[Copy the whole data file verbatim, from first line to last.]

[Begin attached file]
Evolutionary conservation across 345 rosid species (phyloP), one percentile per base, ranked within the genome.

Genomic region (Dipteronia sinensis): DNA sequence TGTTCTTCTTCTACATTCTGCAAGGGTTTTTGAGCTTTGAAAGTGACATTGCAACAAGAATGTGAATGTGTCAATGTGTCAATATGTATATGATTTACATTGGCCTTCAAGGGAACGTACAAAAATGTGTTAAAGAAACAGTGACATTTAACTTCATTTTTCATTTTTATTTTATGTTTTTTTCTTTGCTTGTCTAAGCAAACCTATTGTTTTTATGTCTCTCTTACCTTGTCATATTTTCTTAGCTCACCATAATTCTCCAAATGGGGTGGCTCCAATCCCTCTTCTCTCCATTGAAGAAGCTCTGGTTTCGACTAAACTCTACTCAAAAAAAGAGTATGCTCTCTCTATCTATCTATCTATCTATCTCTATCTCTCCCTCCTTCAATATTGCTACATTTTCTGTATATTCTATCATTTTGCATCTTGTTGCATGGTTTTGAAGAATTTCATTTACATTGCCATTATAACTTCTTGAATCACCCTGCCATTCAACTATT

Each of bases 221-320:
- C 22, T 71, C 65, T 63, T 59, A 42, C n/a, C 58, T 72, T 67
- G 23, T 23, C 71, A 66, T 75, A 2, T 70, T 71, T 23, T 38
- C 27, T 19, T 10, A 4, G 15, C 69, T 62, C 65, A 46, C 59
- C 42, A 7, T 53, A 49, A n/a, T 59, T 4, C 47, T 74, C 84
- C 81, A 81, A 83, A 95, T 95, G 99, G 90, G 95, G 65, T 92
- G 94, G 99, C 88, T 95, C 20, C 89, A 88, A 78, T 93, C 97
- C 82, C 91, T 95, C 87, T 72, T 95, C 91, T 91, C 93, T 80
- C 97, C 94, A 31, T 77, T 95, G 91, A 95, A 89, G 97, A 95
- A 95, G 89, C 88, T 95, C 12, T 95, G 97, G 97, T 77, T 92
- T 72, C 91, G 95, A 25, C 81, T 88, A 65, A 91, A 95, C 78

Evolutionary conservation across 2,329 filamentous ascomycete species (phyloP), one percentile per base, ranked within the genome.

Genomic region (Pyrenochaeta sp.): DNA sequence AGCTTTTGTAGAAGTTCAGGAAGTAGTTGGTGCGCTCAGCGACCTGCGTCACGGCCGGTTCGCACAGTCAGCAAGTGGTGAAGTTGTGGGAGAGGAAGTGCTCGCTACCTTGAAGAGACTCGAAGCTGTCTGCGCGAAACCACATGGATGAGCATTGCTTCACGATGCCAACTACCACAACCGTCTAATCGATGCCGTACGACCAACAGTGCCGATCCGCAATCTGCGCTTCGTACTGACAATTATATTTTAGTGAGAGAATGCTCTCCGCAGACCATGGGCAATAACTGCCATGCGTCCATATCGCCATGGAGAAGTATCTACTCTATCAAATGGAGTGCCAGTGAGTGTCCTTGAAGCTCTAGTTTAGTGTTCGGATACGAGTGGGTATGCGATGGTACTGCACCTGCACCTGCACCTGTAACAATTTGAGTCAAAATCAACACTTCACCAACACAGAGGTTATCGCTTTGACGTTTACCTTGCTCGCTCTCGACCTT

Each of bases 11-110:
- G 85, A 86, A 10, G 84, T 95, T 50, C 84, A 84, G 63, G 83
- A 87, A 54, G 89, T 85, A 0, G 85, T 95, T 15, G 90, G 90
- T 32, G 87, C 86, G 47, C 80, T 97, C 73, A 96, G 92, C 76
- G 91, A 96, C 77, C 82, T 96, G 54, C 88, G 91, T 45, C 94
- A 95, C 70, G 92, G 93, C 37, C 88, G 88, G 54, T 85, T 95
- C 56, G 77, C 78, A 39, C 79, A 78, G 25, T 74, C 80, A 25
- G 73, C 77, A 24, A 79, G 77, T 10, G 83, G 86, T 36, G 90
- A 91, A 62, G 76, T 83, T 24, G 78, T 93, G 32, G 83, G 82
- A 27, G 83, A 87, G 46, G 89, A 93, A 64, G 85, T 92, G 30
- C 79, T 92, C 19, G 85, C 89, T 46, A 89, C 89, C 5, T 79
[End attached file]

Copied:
Evolutionary conservation across 345 rosid species (phyloP), one percentile per base, ranked within the genome.

Genomic region (Dipteronia sinensis): DNA sequence TGTTCTTCTTCTACATTCTGCAAGGGTTTTTGAGCTTTGAAAGTGACATTGCAACAAGAATGTGAATGTGTCAATGTGTCAATATGTATATGATTTACATTGGCCTTCAAGGGAACGTACAAAAATGTGTTAAAGAAACAGTGACATTTAACTTCATTTTTCATTTTTATTTTATGTTTTTTTCTTTGCTTGTCTAAGCAAACCTATTGTTTTTATGTCTCTCTTACCTTGTCATATTTTCTTAGCTCACCATAATTCTCCAAATGGGGTGGCTCCAATCCCTCTTCTCTCCATTGAAGAAGCTCTGGTTTCGACTAAACTCTACTCAAAAAAAGAGTATGCTCTCTCTATCTATCTATCTATCTATCTCTATCTCTCCCTCCTTCAATATTGCTACATTTTCTGTATATTCTATCATTTTGCATCTTGTTGCATGGTTTTGAAGAATTTCATTTACATTGCCATTATAACTTCTTGAATCACCCTGCCATTCAACTATT

Each of bases 221-320:
- C 22, T 71, C 65, T 63, T 59, A 42, C n/a, C 58, T 72, T 67
- G 23, T 23, C 71, A 66, T 75, A 2, T 70, T 71, T 23, T 38
- C 27, T 19, T 10, A 4, G 15, C 69, T 62, C 65, A 46, C 59
- C 42, A 7, T 53, A 49, A n/a, T 59, T 4, C 47, T 74, C 84
- C 81, A 81, A 83, A 95, T 95, G 99, G 90, G 95, G 65, T 92
- G 94, G 99, C 88, T 95, C 20, C 89, A 88, A 78, T 93, C 97
- C 82, C 91, T 95, C 87, T 72, T 95, C 91, T 91, C 93, T 80
- C 97, C 94, A 31, T 77, T 95, G 91, A 95, A 89, G 97, A 95
- A 95, G 89, C 88, T 95, C 12, T 95, G 97, G 97, T 77, T 92
- T 72, C 91, G 95, A 25, C 81, T 88, A 65, A 91, A 95, C 78

Evolutionary conservation across 2,329 filamentous ascomycete species (phyloP), one percentile per base, ranked within the genome.

Genomic region (Pyrenochaeta sp.): DNA sequence AGCTTTTGTAGAAGTTCAGGAAGTAGTTGGTGCGCTCAGCGACCTGCGTCACGGCCGGTTCGCACAGTCAGCAAGTGGTGAAGTTGTGGGAGAGGAAGTGCTCGCTACCTTGAAGAGACTCGAAGCTGTCTGCGCGAAACCACATGGATGAGCATTGCTTCACGATGCCAACTACCACAACCGTCTAATCGATGCCGTACGACCAACAGTGCCGATCCGCAATCTGCGCTTCGTACTGACAATTATATTTTAGTGAGAGAATGCTCTCCGCAGACCATGGGCAATAACTGCCATGCGTCCATATCGCCATGGAGAAGTATCTACTCTATCAAATGGAGTGCCAGTGAGTGTCCTTGAAGCTCTAGTTTAGTGTTCGGATACGAGTGGGTATGCGATGGTACTGCACCTGCACCTGCACCTGTAACAATTTGAGTCAAAATCAACACTTCACCAACACAGAGGTTATCGCTTTGACGTTTACCTTGCTCGCTCTCGACCTT

Each of bases 11-110:
- G 85, A 86, A 10, G 84, T 95, T 50, C 84, A 84, G 63, G 83
- A 87, A 54, G 89, T 85, A 0, G 85, T 95, T 15, G 90, G 90
- T 32, G 87, C 86, G 47, C 80, T 97, C 73, A 96, G 92, C 76
- G 91, A 96, C 77, C 82, T 96, G 54, C 88, G 91, T 45, C 94
- A 95, C 70, G 92, G 93, C 37, C 88, G 88, G 54, T 85, T 95
- C 56, G 77, C 78, A 39, C 79, A 78, G 25, T 74, C 80, A 25
- G 73, C 77, A 24, A 79, G 77, T 10, G 83, G 86, T 36, G 90
- A 91, A 62, G 76, T 83, T 24, G 78, T 93, G 32, G 83, G 82
- A 27, G 83, A 87, G 46, G 89, A 93, A 64, G 85, T 92, G 30
- C 79, T 92, C 19, G 85, C 89, T 46, A 89, C 89, C 5, T 79